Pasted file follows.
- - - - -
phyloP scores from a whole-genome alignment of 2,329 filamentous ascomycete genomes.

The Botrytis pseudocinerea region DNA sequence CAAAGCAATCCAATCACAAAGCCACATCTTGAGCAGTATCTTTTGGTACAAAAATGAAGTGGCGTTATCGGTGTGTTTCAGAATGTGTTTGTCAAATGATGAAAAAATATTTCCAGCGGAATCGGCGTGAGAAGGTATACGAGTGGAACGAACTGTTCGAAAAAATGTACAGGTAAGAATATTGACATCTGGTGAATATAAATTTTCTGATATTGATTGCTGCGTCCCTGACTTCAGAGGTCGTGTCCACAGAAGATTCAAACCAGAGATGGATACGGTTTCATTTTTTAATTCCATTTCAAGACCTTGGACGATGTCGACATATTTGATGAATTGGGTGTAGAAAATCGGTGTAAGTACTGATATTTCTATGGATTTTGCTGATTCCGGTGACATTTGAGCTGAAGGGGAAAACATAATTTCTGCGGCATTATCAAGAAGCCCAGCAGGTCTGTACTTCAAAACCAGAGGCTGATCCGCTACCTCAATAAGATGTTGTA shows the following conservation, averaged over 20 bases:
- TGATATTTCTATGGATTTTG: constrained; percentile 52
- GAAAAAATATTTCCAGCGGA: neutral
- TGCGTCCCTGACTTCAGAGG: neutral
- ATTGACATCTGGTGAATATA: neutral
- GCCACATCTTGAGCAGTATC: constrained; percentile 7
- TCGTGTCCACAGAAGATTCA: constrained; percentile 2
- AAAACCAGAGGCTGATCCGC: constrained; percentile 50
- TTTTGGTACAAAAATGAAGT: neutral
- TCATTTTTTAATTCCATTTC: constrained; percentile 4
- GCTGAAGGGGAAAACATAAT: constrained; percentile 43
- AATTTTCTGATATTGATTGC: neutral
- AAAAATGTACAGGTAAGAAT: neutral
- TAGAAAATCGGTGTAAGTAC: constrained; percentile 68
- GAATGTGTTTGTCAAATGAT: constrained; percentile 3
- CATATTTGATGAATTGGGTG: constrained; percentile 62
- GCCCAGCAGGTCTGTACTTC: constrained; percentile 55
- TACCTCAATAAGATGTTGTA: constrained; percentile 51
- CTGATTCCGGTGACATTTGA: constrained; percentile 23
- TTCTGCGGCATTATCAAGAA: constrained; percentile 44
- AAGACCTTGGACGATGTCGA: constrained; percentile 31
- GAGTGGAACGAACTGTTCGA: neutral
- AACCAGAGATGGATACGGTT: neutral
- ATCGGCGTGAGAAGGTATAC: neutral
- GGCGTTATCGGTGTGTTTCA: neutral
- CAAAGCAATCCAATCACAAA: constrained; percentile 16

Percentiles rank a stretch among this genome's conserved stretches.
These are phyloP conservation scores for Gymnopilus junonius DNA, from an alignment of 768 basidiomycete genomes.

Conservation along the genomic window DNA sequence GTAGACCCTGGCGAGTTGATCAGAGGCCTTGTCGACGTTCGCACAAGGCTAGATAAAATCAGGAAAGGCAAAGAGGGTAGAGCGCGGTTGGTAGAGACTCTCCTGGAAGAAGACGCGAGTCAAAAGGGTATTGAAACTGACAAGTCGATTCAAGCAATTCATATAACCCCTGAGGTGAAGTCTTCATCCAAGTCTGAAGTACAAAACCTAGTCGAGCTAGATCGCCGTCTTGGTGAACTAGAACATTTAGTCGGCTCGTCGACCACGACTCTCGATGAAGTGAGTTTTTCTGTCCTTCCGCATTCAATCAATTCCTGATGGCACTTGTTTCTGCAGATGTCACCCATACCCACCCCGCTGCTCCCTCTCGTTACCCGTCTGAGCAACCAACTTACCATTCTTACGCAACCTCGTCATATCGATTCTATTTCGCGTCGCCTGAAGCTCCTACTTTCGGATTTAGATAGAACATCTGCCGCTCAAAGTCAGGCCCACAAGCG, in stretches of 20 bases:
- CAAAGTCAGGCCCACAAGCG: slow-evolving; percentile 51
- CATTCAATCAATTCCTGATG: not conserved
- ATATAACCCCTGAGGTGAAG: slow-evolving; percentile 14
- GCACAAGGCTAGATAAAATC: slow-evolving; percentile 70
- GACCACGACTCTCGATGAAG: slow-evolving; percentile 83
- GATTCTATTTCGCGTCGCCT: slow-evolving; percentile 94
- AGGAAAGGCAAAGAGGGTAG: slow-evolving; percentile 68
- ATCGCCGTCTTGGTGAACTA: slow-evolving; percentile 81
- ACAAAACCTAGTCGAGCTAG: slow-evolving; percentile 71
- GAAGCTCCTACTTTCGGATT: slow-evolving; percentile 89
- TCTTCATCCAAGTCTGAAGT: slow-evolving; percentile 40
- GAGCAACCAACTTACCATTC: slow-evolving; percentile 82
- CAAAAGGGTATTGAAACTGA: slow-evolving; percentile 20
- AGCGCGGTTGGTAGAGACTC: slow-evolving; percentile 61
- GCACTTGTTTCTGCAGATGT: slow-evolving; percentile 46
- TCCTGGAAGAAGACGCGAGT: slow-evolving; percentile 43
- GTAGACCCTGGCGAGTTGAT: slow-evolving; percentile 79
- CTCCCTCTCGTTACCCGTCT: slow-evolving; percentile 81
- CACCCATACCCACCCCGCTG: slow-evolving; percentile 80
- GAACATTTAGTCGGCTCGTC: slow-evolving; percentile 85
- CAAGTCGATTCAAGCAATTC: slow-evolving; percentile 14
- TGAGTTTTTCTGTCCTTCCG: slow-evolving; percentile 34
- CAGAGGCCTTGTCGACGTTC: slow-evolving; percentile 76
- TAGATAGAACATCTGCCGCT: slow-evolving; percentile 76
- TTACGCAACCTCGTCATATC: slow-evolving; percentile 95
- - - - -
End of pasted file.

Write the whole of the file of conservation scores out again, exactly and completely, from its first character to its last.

phyloP scores from a whole-genome alignment of 2,329 filamentous ascomycete genomes.

The Botrytis pseudocinerea region DNA sequence CAAAGCAATCCAATCACAAAGCCACATCTTGAGCAGTATCTTTTGGTACAAAAATGAAGTGGCGTTATCGGTGTGTTTCAGAATGTGTTTGTCAAATGATGAAAAAATATTTCCAGCGGAATCGGCGTGAGAAGGTATACGAGTGGAACGAACTGTTCGAAAAAATGTACAGGTAAGAATATTGACATCTGGTGAATATAAATTTTCTGATATTGATTGCTGCGTCCCTGACTTCAGAGGTCGTGTCCACAGAAGATTCAAACCAGAGATGGATACGGTTTCATTTTTTAATTCCATTTCAAGACCTTGGACGATGTCGACATATTTGATGAATTGGGTGTAGAAAATCGGTGTAAGTACTGATATTTCTATGGATTTTGCTGATTCCGGTGACATTTGAGCTGAAGGGGAAAACATAATTTCTGCGGCATTATCAAGAAGCCCAGCAGGTCTGTACTTCAAAACCAGAGGCTGATCCGCTACCTCAATAAGATGTTGTA shows the following conservation, averaged over 20 bases:
- TGATATTTCTATGGATTTTG: constrained; percentile 52
- GAAAAAATATTTCCAGCGGA: neutral
- TGCGTCCCTGACTTCAGAGG: neutral
- ATTGACATCTGGTGAATATA: neutral
- GCCACATCTTGAGCAGTATC: constrained; percentile 7
- TCGTGTCCACAGAAGATTCA: constrained; percentile 2
- AAAACCAGAGGCTGATCCGC: constrained; percentile 50
- TTTTGGTACAAAAATGAAGT: neutral
- TCATTTTTTAATTCCATTTC: constrained; percentile 4
- GCTGAAGGGGAAAACATAAT: constrained; percentile 43
- AATTTTCTGATATTGATTGC: neutral
- AAAAATGTACAGGTAAGAAT: neutral
- TAGAAAATCGGTGTAAGTAC: constrained; percentile 68
- GAATGTGTTTGTCAAATGAT: constrained; percentile 3
- CATATTTGATGAATTGGGTG: constrained; percentile 62
- GCCCAGCAGGTCTGTACTTC: constrained; percentile 55
- TACCTCAATAAGATGTTGTA: constrained; percentile 51
- CTGATTCCGGTGACATTTGA: constrained; percentile 23
- TTCTGCGGCATTATCAAGAA: constrained; percentile 44
- AAGACCTTGGACGATGTCGA: constrained; percentile 31
- GAGTGGAACGAACTGTTCGA: neutral
- AACCAGAGATGGATACGGTT: neutral
- ATCGGCGTGAGAAGGTATAC: neutral
- GGCGTTATCGGTGTGTTTCA: neutral
- CAAAGCAATCCAATCACAAA: constrained; percentile 16

Percentiles rank a stretch among this genome's conserved stretches.
These are phyloP conservation scores for Gymnopilus junonius DNA, from an alignment of 768 basidiomycete genomes.

Conservation along the genomic window DNA sequence GTAGACCCTGGCGAGTTGATCAGAGGCCTTGTCGACGTTCGCACAAGGCTAGATAAAATCAGGAAAGGCAAAGAGGGTAGAGCGCGGTTGGTAGAGACTCTCCTGGAAGAAGACGCGAGTCAAAAGGGTATTGAAACTGACAAGTCGATTCAAGCAATTCATATAACCCCTGAGGTGAAGTCTTCATCCAAGTCTGAAGTACAAAACCTAGTCGAGCTAGATCGCCGTCTTGGTGAACTAGAACATTTAGTCGGCTCGTCGACCACGACTCTCGATGAAGTGAGTTTTTCTGTCCTTCCGCATTCAATCAATTCCTGATGGCACTTGTTTCTGCAGATGTCACCCATACCCACCCCGCTGCTCCCTCTCGTTACCCGTCTGAGCAACCAACTTACCATTCTTACGCAACCTCGTCATATCGATTCTATTTCGCGTCGCCTGAAGCTCCTACTTTCGGATTTAGATAGAACATCTGCCGCTCAAAGTCAGGCCCACAAGCG, in stretches of 20 bases:
- CAAAGTCAGGCCCACAAGCG: slow-evolving; percentile 51
- CATTCAATCAATTCCTGATG: not conserved
- ATATAACCCCTGAGGTGAAG: slow-evolving; percentile 14
- GCACAAGGCTAGATAAAATC: slow-evolving; percentile 70
- GACCACGACTCTCGATGAAG: slow-evolving; percentile 83
- GATTCTATTTCGCGTCGCCT: slow-evolving; percentile 94
- AGGAAAGGCAAAGAGGGTAG: slow-evolving; percentile 68
- ATCGCCGTCTTGGTGAACTA: slow-evolving; percentile 81
- ACAAAACCTAGTCGAGCTAG: slow-evolving; percentile 71
- GAAGCTCCTACTTTCGGATT: slow-evolving; percentile 89
- TCTTCATCCAAGTCTGAAGT: slow-evolving; percentile 40
- GAGCAACCAACTTACCATTC: slow-evolving; percentile 82
- CAAAAGGGTATTGAAACTGA: slow-evolving; percentile 20
- AGCGCGGTTGGTAGAGACTC: slow-evolving; percentile 61
- GCACTTGTTTCTGCAGATGT: slow-evolving; percentile 46
- TCCTGGAAGAAGACGCGAGT: slow-evolving; percentile 43
- GTAGACCCTGGCGAGTTGAT: slow-evolving; percentile 79
- CTCCCTCTCGTTACCCGTCT: slow-evolving; percentile 81
- CACCCATACCCACCCCGCTG: slow-evolving; percentile 80
- GAACATTTAGTCGGCTCGTC: slow-evolving; percentile 85
- CAAGTCGATTCAAGCAATTC: slow-evolving; percentile 14
- TGAGTTTTTCTGTCCTTCCG: slow-evolving; percentile 34
- CAGAGGCCTTGTCGACGTTC: slow-evolving; percentile 76
- TAGATAGAACATCTGCCGCT: slow-evolving; percentile 76
- TTACGCAACCTCGTCATATC: slow-evolving; percentile 95